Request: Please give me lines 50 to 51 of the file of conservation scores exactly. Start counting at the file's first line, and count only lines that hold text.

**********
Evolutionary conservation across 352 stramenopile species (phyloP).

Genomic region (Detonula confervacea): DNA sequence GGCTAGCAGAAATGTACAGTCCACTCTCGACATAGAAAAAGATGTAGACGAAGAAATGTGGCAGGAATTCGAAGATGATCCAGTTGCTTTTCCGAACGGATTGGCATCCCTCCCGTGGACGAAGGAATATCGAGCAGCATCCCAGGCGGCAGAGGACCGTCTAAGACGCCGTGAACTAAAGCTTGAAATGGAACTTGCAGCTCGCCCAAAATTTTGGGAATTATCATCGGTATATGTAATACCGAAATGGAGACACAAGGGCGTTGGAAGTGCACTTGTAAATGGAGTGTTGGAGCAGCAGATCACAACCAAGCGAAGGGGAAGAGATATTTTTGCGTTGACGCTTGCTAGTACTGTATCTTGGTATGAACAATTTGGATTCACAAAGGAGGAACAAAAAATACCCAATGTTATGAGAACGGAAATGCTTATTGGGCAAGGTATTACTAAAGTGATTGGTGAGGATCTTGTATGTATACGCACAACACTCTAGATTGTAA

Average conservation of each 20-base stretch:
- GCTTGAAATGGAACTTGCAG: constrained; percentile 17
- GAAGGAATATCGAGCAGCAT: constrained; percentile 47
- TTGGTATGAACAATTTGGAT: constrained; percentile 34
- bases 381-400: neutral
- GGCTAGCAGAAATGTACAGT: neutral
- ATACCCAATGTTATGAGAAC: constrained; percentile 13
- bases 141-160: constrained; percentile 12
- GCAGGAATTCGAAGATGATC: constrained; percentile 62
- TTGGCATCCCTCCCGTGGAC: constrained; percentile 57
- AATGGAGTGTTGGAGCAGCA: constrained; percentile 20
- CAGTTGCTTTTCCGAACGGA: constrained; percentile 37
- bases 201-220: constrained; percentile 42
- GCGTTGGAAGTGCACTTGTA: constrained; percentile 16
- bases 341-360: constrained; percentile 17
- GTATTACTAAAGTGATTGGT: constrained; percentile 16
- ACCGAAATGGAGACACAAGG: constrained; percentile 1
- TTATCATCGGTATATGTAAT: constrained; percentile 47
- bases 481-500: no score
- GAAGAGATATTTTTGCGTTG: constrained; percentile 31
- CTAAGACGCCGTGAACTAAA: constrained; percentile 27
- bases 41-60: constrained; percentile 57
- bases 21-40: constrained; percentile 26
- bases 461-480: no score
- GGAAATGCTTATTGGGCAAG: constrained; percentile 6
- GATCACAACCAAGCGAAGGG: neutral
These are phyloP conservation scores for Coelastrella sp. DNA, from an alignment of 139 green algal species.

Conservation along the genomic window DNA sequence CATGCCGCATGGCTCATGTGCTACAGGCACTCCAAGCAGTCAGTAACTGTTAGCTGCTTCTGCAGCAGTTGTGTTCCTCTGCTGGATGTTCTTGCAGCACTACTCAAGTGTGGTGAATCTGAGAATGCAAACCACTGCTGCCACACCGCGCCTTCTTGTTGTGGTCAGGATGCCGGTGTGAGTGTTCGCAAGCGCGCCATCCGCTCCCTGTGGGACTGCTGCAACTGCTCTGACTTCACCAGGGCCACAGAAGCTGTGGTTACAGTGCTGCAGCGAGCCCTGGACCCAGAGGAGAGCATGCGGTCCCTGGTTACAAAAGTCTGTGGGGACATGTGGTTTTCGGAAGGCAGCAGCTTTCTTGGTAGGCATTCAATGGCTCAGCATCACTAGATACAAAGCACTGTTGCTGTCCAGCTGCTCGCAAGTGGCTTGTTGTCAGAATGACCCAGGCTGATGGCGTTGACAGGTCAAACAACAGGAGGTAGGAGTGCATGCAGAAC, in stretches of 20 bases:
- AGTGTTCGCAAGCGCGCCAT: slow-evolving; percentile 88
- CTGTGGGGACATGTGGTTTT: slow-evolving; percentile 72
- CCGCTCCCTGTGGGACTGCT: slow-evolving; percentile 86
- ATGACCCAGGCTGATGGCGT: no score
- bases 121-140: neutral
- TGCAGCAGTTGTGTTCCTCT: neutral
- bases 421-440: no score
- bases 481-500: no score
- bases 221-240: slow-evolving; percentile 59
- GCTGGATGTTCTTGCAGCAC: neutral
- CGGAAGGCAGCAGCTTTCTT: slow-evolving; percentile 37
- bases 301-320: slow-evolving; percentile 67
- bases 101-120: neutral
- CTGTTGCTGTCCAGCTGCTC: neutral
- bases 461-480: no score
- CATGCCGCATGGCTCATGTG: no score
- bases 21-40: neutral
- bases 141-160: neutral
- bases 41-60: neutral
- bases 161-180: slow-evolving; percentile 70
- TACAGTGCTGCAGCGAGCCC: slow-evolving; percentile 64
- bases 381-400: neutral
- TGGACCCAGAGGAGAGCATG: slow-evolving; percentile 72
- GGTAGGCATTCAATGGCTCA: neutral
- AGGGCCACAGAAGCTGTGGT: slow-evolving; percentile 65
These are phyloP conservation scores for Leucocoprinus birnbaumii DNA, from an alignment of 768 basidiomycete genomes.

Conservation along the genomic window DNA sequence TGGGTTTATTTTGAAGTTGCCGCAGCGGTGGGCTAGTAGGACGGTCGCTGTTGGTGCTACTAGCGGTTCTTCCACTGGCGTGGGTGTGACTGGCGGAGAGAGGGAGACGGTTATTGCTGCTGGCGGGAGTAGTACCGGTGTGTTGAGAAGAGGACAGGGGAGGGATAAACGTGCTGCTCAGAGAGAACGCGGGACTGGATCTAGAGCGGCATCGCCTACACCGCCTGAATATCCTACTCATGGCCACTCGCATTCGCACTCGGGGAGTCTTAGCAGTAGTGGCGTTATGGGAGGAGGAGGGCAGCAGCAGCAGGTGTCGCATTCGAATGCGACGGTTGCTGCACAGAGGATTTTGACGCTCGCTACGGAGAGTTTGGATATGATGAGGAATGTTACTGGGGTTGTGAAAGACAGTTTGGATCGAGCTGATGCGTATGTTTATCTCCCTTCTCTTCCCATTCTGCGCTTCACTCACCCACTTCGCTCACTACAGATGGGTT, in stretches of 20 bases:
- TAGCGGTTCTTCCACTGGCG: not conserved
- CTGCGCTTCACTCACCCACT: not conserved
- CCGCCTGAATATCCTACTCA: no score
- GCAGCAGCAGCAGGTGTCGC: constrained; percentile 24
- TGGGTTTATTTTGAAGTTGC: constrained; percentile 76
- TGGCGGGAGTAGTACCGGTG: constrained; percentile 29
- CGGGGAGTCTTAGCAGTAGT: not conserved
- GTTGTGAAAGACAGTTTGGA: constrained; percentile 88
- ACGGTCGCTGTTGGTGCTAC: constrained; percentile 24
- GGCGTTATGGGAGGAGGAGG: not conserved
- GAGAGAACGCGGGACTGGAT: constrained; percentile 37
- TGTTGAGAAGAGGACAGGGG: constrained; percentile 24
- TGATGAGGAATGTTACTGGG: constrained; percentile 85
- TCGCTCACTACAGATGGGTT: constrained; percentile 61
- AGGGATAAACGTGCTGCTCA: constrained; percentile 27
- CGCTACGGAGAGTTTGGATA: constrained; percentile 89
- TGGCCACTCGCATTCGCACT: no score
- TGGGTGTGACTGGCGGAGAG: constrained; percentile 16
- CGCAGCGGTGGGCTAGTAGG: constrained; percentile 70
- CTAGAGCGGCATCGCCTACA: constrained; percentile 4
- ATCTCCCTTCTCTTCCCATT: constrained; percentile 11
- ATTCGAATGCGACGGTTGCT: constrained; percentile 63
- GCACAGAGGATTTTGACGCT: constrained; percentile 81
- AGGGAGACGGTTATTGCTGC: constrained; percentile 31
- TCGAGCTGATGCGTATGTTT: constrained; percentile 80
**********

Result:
- bases 161-180: slow-evolving; percentile 70
- TACAGTGCTGCAGCGAGCCC: slow-evolving; percentile 64